# Thevenin's Theorem

Any combination of batteries and resistances with two terminals can be replaced by a single voltage source e and a single series resistor r. The value of e is the open circuit voltage at the terminals, and the value of r is e divided by the current with the terminals short circuited. Thevenin voltage Thevenin resistance Numerical example Norton equivalent
 to AC Version Application in Digital to Analog Converter
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# Thevenin Voltage

The Thevenin voltage e used in Thevenin's Theorem is an ideal voltage source equal to the open circuit voltage at the terminals. In the example below, the resistance R2 does not affect this voltage and the resistances R1 and R3 form a voltage divider, giving Thevenin resistance Numerical example Norton equivalent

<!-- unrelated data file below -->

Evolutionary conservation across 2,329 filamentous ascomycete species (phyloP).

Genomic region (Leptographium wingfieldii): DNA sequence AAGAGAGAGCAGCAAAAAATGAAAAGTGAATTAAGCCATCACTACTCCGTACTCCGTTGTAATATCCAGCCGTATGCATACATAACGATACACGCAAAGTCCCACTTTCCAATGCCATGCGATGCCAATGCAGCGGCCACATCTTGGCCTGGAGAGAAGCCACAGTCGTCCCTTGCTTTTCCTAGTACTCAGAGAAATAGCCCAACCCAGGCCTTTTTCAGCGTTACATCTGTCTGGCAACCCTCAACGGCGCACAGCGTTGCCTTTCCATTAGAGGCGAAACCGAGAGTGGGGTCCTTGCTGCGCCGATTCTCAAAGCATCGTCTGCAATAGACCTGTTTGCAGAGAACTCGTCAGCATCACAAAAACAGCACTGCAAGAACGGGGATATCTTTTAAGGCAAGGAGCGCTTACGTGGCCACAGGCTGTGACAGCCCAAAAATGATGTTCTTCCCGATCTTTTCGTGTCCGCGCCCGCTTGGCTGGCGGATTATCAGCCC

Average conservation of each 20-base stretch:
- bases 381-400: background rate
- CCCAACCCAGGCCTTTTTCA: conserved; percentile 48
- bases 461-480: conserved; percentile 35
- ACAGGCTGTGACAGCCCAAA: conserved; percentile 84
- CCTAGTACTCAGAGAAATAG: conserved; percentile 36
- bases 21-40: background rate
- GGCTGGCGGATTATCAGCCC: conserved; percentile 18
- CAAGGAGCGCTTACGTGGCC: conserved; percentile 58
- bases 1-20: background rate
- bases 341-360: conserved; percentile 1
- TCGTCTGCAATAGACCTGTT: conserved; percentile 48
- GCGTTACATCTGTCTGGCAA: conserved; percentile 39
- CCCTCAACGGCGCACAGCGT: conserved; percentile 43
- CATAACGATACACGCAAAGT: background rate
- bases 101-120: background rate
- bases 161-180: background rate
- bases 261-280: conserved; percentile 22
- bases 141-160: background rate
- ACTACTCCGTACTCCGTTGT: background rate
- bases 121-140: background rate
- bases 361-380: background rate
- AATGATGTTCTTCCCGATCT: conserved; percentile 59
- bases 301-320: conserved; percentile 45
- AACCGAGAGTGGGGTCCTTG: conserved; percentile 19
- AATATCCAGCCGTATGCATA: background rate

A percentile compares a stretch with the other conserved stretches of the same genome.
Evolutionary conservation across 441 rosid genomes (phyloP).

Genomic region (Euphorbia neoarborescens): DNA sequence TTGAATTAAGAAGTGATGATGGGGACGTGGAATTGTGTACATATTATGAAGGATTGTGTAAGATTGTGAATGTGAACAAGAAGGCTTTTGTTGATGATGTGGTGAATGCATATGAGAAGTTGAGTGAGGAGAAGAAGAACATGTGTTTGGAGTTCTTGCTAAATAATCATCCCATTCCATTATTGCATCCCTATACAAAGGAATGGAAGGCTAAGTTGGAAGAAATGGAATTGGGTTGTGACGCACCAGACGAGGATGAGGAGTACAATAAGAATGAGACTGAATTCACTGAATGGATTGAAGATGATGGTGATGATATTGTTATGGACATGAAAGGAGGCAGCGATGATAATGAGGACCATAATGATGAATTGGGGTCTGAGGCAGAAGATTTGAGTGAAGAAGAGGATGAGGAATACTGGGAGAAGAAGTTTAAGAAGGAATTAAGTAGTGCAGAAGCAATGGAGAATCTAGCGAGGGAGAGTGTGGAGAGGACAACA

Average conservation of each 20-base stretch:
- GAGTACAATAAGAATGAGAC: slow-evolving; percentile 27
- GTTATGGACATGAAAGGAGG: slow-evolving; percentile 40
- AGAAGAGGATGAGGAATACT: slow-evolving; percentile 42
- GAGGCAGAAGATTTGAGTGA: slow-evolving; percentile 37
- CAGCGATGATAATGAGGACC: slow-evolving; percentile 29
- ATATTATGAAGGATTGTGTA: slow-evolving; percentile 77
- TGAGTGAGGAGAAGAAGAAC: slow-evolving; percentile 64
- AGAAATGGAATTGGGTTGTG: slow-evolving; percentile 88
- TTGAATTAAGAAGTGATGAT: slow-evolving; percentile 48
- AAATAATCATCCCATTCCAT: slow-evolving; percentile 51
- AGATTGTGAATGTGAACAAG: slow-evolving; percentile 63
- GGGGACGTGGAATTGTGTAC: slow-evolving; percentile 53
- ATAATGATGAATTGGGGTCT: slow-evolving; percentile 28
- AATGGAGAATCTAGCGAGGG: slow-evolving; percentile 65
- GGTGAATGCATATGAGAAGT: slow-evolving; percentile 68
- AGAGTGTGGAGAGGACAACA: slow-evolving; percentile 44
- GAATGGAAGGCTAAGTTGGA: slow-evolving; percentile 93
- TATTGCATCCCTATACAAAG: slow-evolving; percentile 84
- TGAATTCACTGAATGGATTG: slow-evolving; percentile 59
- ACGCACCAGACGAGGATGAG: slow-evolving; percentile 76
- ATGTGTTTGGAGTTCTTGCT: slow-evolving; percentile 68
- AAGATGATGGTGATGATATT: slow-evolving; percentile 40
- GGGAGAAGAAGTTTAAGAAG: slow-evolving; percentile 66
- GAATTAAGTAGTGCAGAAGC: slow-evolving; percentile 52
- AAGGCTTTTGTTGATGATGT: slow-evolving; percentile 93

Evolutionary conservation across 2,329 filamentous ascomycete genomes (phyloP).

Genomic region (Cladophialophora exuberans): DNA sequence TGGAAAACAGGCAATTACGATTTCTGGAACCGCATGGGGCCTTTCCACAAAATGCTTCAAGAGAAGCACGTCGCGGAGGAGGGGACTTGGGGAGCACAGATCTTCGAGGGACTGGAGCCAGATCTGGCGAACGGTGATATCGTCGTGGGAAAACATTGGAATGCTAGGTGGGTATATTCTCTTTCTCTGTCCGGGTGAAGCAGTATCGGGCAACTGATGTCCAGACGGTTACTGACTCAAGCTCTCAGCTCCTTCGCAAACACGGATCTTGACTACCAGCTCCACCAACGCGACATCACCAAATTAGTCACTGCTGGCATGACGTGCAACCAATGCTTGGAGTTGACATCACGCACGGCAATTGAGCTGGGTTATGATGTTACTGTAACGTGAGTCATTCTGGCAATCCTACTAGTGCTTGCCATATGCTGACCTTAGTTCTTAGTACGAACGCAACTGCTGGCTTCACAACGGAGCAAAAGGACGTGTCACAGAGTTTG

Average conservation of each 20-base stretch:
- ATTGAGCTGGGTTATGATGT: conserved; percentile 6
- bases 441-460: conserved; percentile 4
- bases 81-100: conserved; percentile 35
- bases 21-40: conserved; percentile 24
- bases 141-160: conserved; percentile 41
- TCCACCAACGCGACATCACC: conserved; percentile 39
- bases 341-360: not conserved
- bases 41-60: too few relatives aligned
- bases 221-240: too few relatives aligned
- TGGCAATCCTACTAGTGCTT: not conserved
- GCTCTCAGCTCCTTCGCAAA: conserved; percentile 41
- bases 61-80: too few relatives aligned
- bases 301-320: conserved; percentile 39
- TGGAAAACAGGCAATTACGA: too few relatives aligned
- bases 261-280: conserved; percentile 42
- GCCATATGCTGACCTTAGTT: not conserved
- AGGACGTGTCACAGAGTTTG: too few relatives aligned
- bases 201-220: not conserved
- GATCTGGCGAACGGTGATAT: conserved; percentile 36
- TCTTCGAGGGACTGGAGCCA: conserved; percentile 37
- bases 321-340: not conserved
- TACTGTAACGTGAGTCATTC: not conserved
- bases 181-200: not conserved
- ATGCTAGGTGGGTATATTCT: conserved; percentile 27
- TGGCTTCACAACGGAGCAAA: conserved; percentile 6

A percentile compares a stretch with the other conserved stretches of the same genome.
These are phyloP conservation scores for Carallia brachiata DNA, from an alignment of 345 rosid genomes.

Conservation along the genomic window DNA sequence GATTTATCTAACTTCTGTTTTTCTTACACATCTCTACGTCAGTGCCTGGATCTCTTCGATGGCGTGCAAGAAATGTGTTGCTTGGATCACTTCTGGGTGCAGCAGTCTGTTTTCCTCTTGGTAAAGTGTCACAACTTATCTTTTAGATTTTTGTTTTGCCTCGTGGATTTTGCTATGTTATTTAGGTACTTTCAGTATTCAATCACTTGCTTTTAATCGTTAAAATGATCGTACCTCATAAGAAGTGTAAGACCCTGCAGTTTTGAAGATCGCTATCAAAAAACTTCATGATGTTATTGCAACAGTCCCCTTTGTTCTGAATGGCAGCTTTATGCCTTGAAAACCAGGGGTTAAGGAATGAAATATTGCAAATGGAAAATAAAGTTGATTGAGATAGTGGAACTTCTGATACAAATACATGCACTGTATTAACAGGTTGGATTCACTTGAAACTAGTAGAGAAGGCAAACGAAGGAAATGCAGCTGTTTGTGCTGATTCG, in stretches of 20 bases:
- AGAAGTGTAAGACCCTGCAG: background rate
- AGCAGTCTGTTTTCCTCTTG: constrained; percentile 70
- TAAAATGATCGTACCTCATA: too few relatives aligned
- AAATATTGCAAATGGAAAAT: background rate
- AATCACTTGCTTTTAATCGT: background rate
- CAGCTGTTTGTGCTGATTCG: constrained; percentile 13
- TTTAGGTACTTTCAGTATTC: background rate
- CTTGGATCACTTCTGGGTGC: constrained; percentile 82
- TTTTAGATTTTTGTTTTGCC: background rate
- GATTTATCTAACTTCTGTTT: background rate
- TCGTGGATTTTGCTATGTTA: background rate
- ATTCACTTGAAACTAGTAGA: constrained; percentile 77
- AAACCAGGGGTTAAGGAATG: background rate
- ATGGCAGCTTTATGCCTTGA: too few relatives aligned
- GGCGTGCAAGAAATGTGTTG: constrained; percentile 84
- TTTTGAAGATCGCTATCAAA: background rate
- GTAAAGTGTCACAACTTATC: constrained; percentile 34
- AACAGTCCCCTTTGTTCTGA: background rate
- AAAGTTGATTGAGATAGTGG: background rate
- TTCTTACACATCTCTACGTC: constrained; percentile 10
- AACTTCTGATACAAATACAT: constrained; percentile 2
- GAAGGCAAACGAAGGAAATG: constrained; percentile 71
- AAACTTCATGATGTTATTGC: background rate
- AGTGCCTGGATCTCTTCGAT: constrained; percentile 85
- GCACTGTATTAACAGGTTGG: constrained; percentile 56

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# Thevenin/Norton Resistance

The Thevenin resistance r used in Thevenin's Theorem is the resistance measured at terminals AB with all voltage sources replaced by short circuits and all current sources replaced by open circuits. It can also be calculated by dividing the open circuit voltage by the short circuit current at AB, but the previous method is usually preferable and gives The same resistance is used in the Norton equivalent. Thevenin voltage Numerical example Norton equivalent
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# Thevenin Example

Replacing a network by its Thevenin equivalent can simplify the analysis of a complex circuit. In this example, the Thevenin voltage is just the output of the voltage divider formed by R1 and R3. The Thevenin resistance is the resistance looking back from AB with V1 replaced by a short circuit. For R1 =Ω, R2 = Ω, R3 =Ω,

 and voltage V1 = V

 the Thevenin voltage is V
 since R1 and R3 form a simple voltage divider.

 The Thevenin resistance is = Ω.
 Apply to two-loop problem AC example Norton equivalent
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